Please use this identifier to cite or link to this item: http://hdl.handle.net/123456789/33
Title: Determinants of Prevalent HIV Infection and Late HIV Diagnosis among Young Women with Two or More Sexual Partners in Beira, Mozambique
Authors: Zango, Arlinda et al.
Keywords: HIV
Issue Date: 13-May-2013
Abstract: Background: The prevalence and determinants of HIV and late diagnosis of HIV in young women in Beira, Mozambique, were estimated in preparation for HIV prevention trials. Methods: An HIV prevalence survey was conducted between December 2009 and October 2012 among 1,018 women aged 18–35 with two or more sexual partners in the last month. Participants were recruited in places thought by recruitment officers to be frequented by women at higher-risk, such as kiosks, markets, night schools, and bars. Women attended the research center and underwent a face-to-face interview, HIV counseling and testing, pregnancy testing, and blood sample collection. Results: HIV prevalence was 32.6% (95% confidence interval (CI) 29.7%–35.5%). Factors associated with being HIV infected in the multivariable analysis were older age (p,0.001), lower educational level (p,0.001), self-reported genital symptoms in the last 3 months (adjusted odds ratio (aOR) = 1.4; CI 1.1–2.0), more than one lifetime HIV test (aOR = 0.4; CI 0.3–0.6), and not knowing whether the primary partner has ever been tested for HIV (aOR = 1.7; CI 1.1–2.5). About a third (32.3%) of participants who tested HIV-positive had a CD4 lymphocyte count of ,350 cells/ml at diagnosis. Factors associated with late diagnosis in multivariable analyses were: not knowing whether the primary partner has ever been tested for HIV (aOR = 2.2; CI 1.1–4.2) and having had a gynecological pathology in the last year (aOR = 3.7; CI 1.2–12.0). Conclusions: HIV prevalence and late diagnosis of HIV infection were high in our study population of young women with sexual risk behavior in Beira, Mozambique. HIV prevention programs should be strengthened, health care providers should be sensitized, and regular HIV testing should be encouraged to enroll people living with HIV into care and treatment programs sooner.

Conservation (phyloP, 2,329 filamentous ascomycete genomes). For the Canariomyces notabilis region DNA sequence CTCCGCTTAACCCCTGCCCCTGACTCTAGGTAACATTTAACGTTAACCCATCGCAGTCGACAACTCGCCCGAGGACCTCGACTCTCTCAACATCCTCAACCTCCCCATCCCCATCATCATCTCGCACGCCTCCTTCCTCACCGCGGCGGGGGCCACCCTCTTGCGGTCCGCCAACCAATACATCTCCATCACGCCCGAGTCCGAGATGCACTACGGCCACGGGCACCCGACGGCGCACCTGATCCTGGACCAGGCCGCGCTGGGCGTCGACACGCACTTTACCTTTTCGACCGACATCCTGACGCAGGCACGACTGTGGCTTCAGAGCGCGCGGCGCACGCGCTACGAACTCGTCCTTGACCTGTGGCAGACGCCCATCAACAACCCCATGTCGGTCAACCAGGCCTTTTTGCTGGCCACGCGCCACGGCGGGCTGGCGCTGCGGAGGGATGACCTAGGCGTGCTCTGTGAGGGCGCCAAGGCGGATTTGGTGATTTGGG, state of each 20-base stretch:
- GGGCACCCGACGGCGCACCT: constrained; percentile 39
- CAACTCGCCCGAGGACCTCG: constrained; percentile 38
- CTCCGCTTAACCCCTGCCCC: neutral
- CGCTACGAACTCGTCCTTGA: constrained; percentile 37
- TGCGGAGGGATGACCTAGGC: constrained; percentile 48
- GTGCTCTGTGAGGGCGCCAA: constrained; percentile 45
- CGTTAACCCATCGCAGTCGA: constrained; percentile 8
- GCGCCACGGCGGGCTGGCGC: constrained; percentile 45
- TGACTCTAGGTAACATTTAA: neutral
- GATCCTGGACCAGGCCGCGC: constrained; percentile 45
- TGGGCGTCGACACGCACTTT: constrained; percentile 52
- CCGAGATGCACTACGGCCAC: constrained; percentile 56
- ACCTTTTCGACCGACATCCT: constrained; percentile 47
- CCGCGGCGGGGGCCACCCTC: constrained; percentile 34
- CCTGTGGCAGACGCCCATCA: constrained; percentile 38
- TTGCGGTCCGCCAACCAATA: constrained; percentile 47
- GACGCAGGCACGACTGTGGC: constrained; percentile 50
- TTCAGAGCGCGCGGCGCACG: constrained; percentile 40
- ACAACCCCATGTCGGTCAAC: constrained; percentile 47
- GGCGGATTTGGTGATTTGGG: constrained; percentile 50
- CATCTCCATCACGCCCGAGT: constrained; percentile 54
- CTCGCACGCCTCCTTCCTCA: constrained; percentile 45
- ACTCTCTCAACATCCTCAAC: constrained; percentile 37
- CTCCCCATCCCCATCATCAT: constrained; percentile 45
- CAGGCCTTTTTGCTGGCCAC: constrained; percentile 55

URI: http://repositorio.ucm.ac.mz/handle/123456789/33
Appears in Collections:Artigos



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